Sean Cooper explains why you can’t get iPods at a discount in an economy where almost all high tech goods are available at a wide range of prices.
If price variation is the natural state of the Internet, then how come the 8GB iPod nano, for example, always sells for $250 (give or take a few cents)? No, the answer isn’t that Apple illegally manages prices. In reality, Steve Jobs and Co. use an accepted, if controversial, tactic, a retail strategy called minimum advertised price, to discourage resellers from discounting.
The minimum advertised price, or MAP, is the absolute lowest price retailers are allowed to advertise a product for. (If you’ve ever shopped at a site that won’t reveal a product’s price until you add it to your shopping cart, MAP is the reason.) MAP is usually enforced through marketing subsidies offered by a manufacturer to its resellers. If a retailer keeps prices at or above the minimum advertised price, then a manufacturer like Apple will give them money to help advertise. If a store’s price dips too low, on the other hand, the manufacturer can withdraw these advertising subsidies.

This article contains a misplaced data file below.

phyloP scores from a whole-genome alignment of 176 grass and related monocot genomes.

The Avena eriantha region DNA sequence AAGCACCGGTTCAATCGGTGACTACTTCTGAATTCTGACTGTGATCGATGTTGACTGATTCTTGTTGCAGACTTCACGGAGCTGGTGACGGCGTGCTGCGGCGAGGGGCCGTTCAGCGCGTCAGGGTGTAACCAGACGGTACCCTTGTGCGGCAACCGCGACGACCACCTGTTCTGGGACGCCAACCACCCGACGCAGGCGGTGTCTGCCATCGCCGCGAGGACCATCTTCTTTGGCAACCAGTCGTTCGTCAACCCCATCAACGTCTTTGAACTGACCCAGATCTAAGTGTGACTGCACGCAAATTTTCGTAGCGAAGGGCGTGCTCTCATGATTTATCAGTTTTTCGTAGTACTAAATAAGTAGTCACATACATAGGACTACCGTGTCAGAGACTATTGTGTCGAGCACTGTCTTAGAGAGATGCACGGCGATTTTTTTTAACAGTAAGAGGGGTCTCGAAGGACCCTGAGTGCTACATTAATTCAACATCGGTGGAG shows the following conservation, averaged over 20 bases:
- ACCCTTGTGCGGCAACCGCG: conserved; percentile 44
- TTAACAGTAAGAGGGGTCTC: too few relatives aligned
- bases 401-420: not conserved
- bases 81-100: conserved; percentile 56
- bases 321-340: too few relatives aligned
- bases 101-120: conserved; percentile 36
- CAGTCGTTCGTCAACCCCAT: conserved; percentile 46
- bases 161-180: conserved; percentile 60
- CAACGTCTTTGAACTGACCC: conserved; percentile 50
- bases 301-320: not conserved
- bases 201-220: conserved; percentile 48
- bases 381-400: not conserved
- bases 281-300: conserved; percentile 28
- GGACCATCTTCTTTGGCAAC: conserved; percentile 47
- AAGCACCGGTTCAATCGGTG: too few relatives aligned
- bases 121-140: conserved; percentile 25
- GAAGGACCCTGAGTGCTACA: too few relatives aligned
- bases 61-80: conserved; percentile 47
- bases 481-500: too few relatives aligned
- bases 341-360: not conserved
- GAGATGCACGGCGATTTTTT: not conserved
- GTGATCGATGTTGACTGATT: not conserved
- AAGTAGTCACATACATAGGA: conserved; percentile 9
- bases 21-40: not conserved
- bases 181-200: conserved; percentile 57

MAP helps smaller retailers compete, since it aids in reducing the kind of cutthroat price competition from big-box stores that can put them out of business. But what’s in it for a company like Apple? Stable prices are important to the company, because it’s a manufacturer and a retailer (both online and through its chain of Apple Stores). If Apple resellers dropped prices on iPods and iMacs—selling at or below cost to get customers in the door, or as a way to cross-sell stuff like software or iPod skins—they could squeeze the Apple Stores out of their own markets.
There is a downside to all that stability, however. By limiting how low sellers can go, MAP keeps prices artificially high (or at least higher than they might otherwise be with unfettered price competition). In 2000, the Federal Trade Commission forced the five major record labels to suspend MAP policies that it deemed excessively restrictive. MAP benefits manufacturers and, to a lesser extent, retailers, but not necessarily consumers.
Now, to me, this sounds an awful lot like price fixing. On the other hand, there are plenty of portable MP3 players out there available at much better prices. If people want the allure of iPod and their proprietary song downloading system, then there’s no reason Apple shouldn’t be allowed to dictate the price.